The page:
Violence can happen in any relationship. For example, between spouses, roommates, coworkers, family members, and more.
Information to collect from your client:
- What happened? Do they feel unsafe? Were the police involved?
- What kind of support do they need? For example, medical, psychological, emotional, financial, etc.
- What do they want to do about the situation? (Remember, your client almost always has a choice in how they want to respond. The exception is where the police decide to press charges.)
Potential legal issues:
- Protection orders -- A person who experiences violence can ask the court to order the abuser to stay away from them and their children.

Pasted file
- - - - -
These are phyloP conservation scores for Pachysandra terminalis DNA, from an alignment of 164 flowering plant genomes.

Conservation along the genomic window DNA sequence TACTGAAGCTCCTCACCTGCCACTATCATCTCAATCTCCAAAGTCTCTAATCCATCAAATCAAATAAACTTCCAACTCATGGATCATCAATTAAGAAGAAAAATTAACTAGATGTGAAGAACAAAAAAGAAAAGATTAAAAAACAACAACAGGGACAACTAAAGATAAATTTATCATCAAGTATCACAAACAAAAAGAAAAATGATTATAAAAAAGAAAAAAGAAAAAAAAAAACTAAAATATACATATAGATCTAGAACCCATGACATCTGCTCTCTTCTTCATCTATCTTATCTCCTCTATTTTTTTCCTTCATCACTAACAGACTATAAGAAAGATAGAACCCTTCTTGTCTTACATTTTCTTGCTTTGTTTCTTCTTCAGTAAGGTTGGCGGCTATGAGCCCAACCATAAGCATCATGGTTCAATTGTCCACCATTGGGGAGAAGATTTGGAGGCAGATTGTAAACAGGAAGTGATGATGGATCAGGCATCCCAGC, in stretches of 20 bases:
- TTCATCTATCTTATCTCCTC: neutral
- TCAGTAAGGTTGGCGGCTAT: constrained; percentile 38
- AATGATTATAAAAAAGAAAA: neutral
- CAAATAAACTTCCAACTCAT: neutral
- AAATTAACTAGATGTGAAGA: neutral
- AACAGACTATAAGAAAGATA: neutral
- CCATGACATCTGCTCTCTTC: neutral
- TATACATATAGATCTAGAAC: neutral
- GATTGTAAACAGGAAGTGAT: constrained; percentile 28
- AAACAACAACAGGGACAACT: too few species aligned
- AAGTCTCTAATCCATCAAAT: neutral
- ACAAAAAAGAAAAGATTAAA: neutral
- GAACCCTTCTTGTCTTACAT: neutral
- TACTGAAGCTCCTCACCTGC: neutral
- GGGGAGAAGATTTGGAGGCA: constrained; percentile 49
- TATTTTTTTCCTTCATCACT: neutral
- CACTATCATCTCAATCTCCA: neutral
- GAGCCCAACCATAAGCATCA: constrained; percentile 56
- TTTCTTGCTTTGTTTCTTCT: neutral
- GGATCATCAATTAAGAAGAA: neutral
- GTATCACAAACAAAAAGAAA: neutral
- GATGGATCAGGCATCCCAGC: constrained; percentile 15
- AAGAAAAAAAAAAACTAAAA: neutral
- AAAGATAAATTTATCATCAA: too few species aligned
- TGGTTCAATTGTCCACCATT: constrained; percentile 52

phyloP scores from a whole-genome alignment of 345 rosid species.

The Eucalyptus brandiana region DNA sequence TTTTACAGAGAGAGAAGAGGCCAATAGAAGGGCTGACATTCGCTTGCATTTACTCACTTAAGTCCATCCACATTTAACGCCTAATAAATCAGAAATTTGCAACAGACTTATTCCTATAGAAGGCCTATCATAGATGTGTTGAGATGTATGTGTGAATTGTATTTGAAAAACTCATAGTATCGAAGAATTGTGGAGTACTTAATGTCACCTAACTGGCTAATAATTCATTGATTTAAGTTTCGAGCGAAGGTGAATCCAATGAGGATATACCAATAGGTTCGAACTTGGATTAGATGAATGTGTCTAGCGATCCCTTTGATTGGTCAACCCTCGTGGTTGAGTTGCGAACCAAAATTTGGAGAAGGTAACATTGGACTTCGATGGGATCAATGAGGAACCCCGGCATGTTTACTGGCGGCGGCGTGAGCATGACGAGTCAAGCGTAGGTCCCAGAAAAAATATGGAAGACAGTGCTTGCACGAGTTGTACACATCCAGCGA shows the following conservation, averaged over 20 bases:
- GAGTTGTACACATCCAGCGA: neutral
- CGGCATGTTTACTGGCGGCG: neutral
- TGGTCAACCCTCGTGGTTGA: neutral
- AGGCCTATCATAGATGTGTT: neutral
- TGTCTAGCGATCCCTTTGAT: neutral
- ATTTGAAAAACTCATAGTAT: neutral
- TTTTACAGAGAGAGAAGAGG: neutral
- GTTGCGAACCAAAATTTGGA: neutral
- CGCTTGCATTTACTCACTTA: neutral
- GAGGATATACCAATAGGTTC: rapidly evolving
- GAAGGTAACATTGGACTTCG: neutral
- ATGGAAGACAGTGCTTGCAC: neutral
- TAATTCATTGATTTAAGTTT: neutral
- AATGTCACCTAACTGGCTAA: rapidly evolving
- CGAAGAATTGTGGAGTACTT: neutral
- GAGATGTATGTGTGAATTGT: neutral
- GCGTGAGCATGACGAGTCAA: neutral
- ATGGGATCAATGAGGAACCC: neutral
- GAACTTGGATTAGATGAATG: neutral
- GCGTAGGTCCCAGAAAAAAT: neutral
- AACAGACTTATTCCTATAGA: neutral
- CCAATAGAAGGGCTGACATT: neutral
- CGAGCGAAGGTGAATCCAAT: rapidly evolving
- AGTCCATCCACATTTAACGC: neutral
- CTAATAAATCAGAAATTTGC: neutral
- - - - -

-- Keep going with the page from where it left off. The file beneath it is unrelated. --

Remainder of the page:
- Criminal charges -- The police may charge a person who committed violence. People who experienced violence can get help with housing, keeping the abuser away, and more. People who committed violence should get legal advice about the charges.
- Immigration issues -- Criminal charges can impact a person’s immigration status, including being deported.
- Free legal information from CPLEA about abuse and the law in Alberta
- LawNow article on the inadmissibility and deportation of permanent residents in Canada
- Victim Services Units – police and community agencies that support victims of crime
- 211 Alberta – call, text, or chat online to connect with local supports
TIP As a justice navigator, being trauma-informed allows you to help your client without adding to their trauma. Learn to recognize the signs and symptoms of trauma and build this knowledge into your processes and practices.